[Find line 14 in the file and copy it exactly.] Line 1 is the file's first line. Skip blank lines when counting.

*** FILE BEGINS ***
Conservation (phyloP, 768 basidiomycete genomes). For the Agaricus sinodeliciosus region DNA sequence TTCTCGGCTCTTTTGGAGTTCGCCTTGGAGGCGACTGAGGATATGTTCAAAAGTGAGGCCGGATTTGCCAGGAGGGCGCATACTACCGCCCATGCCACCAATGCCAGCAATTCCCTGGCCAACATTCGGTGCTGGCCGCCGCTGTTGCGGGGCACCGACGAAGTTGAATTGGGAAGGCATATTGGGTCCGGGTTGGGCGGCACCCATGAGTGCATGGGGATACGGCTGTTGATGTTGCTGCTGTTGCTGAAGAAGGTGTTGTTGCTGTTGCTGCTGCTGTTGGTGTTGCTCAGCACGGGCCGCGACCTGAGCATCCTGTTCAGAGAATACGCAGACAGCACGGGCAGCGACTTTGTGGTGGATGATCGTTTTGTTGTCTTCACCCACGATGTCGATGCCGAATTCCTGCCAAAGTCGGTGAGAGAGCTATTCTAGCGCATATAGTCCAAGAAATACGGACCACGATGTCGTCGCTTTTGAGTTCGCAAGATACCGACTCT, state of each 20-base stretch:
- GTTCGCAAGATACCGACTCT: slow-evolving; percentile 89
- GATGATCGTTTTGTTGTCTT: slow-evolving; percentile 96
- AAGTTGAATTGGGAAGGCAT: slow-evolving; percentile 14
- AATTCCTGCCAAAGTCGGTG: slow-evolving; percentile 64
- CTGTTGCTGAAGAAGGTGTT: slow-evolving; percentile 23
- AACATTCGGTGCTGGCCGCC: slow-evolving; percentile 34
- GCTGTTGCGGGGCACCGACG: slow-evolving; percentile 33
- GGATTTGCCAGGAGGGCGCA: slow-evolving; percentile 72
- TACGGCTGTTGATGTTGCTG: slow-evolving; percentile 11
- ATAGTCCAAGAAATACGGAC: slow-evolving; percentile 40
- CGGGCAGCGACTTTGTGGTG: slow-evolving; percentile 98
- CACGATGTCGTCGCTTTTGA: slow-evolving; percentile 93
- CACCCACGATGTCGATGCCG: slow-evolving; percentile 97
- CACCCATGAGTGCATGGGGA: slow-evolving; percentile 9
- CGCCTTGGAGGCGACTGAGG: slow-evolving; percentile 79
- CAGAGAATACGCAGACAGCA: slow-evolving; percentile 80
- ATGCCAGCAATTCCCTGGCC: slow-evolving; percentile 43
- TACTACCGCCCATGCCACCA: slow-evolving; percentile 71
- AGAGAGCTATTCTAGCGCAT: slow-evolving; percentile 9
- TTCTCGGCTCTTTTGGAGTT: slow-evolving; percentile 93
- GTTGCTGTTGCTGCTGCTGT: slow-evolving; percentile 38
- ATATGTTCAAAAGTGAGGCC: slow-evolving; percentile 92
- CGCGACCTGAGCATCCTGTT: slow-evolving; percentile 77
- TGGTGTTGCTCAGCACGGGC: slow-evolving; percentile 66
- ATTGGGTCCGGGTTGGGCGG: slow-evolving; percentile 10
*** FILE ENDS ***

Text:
- CACCCACGATGTCGATGCCG: slow-evolving; percentile 97